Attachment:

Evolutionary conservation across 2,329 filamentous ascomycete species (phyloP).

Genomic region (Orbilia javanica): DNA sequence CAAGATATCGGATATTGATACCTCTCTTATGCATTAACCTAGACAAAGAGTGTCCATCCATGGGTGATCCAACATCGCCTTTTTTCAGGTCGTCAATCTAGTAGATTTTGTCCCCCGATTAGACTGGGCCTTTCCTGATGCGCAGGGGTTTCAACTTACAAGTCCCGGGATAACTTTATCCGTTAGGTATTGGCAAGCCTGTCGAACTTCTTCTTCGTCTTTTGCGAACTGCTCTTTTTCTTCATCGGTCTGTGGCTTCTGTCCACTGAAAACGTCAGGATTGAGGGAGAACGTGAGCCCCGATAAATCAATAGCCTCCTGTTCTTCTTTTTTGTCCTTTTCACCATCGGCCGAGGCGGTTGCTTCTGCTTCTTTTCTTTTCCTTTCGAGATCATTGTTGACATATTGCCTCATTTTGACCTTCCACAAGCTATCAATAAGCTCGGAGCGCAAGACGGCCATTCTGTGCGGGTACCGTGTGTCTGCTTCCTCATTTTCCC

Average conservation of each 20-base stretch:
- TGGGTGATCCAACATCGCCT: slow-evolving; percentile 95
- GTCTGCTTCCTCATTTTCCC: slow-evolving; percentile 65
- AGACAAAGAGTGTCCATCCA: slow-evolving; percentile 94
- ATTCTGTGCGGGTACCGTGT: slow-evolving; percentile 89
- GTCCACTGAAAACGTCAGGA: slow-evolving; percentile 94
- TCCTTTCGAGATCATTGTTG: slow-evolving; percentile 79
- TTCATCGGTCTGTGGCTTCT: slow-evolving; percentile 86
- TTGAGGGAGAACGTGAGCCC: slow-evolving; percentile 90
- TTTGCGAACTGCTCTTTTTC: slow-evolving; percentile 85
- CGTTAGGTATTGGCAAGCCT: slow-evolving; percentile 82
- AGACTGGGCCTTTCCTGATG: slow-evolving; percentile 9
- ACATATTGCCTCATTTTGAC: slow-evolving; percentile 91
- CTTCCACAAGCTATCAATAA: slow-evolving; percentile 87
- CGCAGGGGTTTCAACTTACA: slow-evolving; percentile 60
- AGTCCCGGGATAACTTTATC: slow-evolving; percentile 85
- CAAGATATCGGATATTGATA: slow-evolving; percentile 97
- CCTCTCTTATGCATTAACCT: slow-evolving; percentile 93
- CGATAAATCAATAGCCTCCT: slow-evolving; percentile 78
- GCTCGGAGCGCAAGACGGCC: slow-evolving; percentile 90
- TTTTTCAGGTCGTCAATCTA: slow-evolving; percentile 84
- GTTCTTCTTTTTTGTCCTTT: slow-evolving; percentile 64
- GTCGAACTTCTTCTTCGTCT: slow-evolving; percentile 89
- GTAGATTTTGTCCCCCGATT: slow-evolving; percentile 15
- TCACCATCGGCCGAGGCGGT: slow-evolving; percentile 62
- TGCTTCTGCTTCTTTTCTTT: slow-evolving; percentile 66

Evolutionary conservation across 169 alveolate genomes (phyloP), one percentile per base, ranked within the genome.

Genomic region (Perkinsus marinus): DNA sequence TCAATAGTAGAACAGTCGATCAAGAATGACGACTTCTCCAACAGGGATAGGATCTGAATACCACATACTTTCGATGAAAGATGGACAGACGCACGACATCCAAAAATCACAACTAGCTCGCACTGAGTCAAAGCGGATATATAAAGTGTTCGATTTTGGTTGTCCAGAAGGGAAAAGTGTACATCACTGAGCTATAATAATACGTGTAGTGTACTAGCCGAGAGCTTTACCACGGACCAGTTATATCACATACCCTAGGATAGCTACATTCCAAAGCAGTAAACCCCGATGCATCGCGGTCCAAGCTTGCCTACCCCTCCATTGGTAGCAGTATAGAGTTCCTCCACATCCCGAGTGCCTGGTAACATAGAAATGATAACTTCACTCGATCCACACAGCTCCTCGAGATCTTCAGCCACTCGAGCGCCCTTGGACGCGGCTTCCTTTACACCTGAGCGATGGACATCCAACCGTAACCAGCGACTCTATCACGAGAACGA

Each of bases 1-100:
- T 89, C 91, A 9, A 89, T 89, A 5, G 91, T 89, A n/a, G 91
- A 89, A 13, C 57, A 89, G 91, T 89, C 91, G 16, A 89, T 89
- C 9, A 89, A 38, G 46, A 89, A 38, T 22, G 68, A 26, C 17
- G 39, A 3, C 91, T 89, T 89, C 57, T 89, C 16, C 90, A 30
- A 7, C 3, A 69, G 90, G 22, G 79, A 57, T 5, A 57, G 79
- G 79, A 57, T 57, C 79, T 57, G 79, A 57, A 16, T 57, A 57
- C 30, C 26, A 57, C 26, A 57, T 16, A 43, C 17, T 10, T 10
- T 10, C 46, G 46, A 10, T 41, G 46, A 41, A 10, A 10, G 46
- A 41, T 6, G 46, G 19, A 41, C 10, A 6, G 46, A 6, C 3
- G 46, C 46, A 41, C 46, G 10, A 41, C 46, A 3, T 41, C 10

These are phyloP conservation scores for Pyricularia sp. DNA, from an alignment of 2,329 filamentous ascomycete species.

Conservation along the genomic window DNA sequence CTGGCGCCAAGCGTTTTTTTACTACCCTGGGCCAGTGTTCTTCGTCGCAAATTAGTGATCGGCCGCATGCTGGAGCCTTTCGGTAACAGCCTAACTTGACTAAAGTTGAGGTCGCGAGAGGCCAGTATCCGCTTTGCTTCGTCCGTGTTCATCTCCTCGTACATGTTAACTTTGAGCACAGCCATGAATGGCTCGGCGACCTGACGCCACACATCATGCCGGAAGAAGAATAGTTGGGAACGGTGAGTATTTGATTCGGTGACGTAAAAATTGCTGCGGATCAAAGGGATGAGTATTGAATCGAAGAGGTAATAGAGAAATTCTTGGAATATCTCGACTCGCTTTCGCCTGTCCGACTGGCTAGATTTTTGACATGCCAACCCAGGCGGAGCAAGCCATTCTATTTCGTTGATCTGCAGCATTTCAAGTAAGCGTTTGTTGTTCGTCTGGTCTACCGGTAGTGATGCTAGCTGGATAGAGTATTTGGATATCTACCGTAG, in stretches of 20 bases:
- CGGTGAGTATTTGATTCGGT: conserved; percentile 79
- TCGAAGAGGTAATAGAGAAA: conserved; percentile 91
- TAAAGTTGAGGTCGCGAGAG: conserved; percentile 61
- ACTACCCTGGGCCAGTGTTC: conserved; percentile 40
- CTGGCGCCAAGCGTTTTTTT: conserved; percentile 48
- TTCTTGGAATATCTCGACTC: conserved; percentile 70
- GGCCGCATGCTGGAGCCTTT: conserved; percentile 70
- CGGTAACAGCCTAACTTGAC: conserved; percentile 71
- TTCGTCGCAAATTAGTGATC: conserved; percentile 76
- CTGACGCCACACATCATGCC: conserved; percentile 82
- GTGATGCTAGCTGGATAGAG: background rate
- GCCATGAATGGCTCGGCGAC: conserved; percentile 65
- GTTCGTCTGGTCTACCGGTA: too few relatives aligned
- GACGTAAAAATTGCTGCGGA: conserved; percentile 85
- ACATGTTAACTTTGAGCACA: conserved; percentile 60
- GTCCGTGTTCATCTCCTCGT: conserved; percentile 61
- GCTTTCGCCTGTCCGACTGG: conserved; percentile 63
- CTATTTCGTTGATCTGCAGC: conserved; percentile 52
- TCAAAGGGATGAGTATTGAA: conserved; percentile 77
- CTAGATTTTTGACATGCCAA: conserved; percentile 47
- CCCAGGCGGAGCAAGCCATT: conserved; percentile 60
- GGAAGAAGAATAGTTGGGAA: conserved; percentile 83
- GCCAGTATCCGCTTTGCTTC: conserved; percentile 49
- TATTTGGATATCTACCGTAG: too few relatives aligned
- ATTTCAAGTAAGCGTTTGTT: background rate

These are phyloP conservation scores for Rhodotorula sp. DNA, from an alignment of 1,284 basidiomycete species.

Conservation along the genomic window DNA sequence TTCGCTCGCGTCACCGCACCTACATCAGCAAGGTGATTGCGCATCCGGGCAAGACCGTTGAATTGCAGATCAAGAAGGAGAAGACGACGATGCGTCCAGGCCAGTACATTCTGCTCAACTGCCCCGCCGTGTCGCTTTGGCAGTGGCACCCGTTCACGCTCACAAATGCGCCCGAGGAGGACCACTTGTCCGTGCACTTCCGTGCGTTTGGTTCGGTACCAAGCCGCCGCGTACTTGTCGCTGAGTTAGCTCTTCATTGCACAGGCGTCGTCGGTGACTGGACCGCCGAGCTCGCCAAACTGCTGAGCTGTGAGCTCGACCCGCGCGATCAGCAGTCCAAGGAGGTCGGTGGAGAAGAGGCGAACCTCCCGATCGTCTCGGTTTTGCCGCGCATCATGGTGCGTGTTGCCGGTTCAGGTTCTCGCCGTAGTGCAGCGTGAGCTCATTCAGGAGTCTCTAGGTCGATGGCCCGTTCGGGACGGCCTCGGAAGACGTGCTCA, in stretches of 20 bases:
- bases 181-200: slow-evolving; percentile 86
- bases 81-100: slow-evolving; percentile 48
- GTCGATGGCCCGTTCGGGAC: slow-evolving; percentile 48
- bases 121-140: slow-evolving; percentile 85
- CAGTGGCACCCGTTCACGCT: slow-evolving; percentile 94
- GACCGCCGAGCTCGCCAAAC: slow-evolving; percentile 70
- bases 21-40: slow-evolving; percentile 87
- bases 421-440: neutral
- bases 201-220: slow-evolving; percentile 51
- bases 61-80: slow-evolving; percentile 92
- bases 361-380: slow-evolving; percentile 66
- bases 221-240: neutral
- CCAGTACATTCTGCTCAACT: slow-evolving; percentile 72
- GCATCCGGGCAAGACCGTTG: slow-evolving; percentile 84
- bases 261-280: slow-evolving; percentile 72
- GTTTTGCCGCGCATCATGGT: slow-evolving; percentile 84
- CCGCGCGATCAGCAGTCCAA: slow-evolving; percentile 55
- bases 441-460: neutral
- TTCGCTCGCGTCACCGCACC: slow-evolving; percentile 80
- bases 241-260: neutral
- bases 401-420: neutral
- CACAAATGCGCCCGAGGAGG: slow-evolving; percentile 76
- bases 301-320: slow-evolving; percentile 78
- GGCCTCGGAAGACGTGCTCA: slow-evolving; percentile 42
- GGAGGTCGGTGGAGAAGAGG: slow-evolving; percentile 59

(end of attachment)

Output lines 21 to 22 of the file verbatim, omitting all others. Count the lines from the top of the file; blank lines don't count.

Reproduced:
- CGATAAATCAATAGCCTCCT: slow-evolving; percentile 78
- GCTCGGAGCGCAAGACGGCC: slow-evolving; percentile 90